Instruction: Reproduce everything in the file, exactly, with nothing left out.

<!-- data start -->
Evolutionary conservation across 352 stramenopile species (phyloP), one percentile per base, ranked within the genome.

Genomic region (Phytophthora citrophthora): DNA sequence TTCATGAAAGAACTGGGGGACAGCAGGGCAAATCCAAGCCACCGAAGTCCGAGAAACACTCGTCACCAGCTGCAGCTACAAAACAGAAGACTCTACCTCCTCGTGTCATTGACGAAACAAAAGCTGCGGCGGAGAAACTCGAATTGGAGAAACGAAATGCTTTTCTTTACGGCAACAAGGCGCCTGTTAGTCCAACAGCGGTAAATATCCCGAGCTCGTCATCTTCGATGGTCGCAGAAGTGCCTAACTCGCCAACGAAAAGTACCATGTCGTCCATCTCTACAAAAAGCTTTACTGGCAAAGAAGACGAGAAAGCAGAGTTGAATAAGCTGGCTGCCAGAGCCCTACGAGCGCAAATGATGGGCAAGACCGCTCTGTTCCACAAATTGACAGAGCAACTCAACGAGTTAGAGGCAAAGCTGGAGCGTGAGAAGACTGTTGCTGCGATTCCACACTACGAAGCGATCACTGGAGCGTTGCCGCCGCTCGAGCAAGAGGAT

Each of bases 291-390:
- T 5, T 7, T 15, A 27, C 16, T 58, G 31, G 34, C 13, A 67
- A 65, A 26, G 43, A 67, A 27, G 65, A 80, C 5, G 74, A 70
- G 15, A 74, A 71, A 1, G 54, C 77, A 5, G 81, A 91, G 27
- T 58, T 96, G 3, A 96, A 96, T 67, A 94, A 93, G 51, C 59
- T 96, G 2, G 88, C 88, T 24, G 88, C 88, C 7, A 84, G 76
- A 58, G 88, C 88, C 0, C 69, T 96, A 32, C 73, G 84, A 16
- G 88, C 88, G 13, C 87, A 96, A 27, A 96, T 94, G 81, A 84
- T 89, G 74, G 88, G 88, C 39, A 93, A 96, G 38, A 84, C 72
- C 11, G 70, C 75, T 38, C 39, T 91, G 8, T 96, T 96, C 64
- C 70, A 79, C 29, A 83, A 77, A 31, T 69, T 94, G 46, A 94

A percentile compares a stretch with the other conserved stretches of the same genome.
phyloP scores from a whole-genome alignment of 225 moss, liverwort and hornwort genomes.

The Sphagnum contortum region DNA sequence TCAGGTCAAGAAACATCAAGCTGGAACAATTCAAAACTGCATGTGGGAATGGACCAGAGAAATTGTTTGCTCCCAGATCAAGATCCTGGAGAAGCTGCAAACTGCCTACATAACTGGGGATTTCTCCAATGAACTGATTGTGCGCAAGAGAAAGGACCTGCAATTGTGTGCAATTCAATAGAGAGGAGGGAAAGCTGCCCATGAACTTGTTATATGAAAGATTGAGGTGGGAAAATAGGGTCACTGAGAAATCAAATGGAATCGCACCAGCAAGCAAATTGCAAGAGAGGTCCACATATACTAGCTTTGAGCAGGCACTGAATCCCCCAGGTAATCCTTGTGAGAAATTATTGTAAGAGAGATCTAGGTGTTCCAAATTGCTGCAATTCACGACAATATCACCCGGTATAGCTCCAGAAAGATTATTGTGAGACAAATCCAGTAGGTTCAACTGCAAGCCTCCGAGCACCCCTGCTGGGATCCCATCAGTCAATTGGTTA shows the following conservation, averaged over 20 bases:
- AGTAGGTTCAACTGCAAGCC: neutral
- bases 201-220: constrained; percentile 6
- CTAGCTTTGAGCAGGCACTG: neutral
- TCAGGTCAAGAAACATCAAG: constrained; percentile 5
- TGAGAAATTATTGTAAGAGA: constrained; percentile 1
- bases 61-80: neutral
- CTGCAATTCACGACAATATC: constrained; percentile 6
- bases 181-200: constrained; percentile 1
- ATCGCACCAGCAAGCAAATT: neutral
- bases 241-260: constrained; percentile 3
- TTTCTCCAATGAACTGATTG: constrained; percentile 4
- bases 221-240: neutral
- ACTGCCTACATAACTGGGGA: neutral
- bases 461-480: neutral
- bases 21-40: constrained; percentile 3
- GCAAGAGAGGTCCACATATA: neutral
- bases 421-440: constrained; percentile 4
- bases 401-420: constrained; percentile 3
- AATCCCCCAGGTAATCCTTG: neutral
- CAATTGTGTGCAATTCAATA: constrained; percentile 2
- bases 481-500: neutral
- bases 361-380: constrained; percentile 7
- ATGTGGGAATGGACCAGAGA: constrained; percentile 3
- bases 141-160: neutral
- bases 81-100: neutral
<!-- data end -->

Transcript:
Evolutionary conservation across 352 stramenopile species (phyloP), one percentile per base, ranked within the genome.

Genomic region (Phytophthora citrophthora): DNA sequence TTCATGAAAGAACTGGGGGACAGCAGGGCAAATCCAAGCCACCGAAGTCCGAGAAACACTCGTCACCAGCTGCAGCTACAAAACAGAAGACTCTACCTCCTCGTGTCATTGACGAAACAAAAGCTGCGGCGGAGAAACTCGAATTGGAGAAACGAAATGCTTTTCTTTACGGCAACAAGGCGCCTGTTAGTCCAACAGCGGTAAATATCCCGAGCTCGTCATCTTCGATGGTCGCAGAAGTGCCTAACTCGCCAACGAAAAGTACCATGTCGTCCATCTCTACAAAAAGCTTTACTGGCAAAGAAGACGAGAAAGCAGAGTTGAATAAGCTGGCTGCCAGAGCCCTACGAGCGCAAATGATGGGCAAGACCGCTCTGTTCCACAAATTGACAGAGCAACTCAACGAGTTAGAGGCAAAGCTGGAGCGTGAGAAGACTGTTGCTGCGATTCCACACTACGAAGCGATCACTGGAGCGTTGCCGCCGCTCGAGCAAGAGGAT

Each of bases 291-390:
- T 5, T 7, T 15, A 27, C 16, T 58, G 31, G 34, C 13, A 67
- A 65, A 26, G 43, A 67, A 27, G 65, A 80, C 5, G 74, A 70
- G 15, A 74, A 71, A 1, G 54, C 77, A 5, G 81, A 91, G 27
- T 58, T 96, G 3, A 96, A 96, T 67, A 94, A 93, G 51, C 59
- T 96, G 2, G 88, C 88, T 24, G 88, C 88, C 7, A 84, G 76
- A 58, G 88, C 88, C 0, C 69, T 96, A 32, C 73, G 84, A 16
- G 88, C 88, G 13, C 87, A 96, A 27, A 96, T 94, G 81, A 84
- T 89, G 74, G 88, G 88, C 39, A 93, A 96, G 38, A 84, C 72
- C 11, G 70, C 75, T 38, C 39, T 91, G 8, T 96, T 96, C 64
- C 70, A 79, C 29, A 83, A 77, A 31, T 69, T 94, G 46, A 94

A percentile compares a stretch with the other conserved stretches of the same genome.
phyloP scores from a whole-genome alignment of 225 moss, liverwort and hornwort genomes.

The Sphagnum contortum region DNA sequence TCAGGTCAAGAAACATCAAGCTGGAACAATTCAAAACTGCATGTGGGAATGGACCAGAGAAATTGTTTGCTCCCAGATCAAGATCCTGGAGAAGCTGCAAACTGCCTACATAACTGGGGATTTCTCCAATGAACTGATTGTGCGCAAGAGAAAGGACCTGCAATTGTGTGCAATTCAATAGAGAGGAGGGAAAGCTGCCCATGAACTTGTTATATGAAAGATTGAGGTGGGAAAATAGGGTCACTGAGAAATCAAATGGAATCGCACCAGCAAGCAAATTGCAAGAGAGGTCCACATATACTAGCTTTGAGCAGGCACTGAATCCCCCAGGTAATCCTTGTGAGAAATTATTGTAAGAGAGATCTAGGTGTTCCAAATTGCTGCAATTCACGACAATATCACCCGGTATAGCTCCAGAAAGATTATTGTGAGACAAATCCAGTAGGTTCAACTGCAAGCCTCCGAGCACCCCTGCTGGGATCCCATCAGTCAATTGGTTA shows the following conservation, averaged over 20 bases:
- AGTAGGTTCAACTGCAAGCC: neutral
- bases 201-220: constrained; percentile 6
- CTAGCTTTGAGCAGGCACTG: neutral
- TCAGGTCAAGAAACATCAAG: constrained; percentile 5
- TGAGAAATTATTGTAAGAGA: constrained; percentile 1
- bases 61-80: neutral
- CTGCAATTCACGACAATATC: constrained; percentile 6
- bases 181-200: constrained; percentile 1
- ATCGCACCAGCAAGCAAATT: neutral
- bases 241-260: constrained; percentile 3
- TTTCTCCAATGAACTGATTG: constrained; percentile 4
- bases 221-240: neutral
- ACTGCCTACATAACTGGGGA: neutral
- bases 461-480: neutral
- bases 21-40: constrained; percentile 3
- GCAAGAGAGGTCCACATATA: neutral
- bases 421-440: constrained; percentile 4
- bases 401-420: constrained; percentile 3
- AATCCCCCAGGTAATCCTTG: neutral
- CAATTGTGTGCAATTCAATA: constrained; percentile 2
- bases 481-500: neutral
- bases 361-380: constrained; percentile 7
- ATGTGGGAATGGACCAGAGA: constrained; percentile 3
- bases 141-160: neutral
- bases 81-100: neutral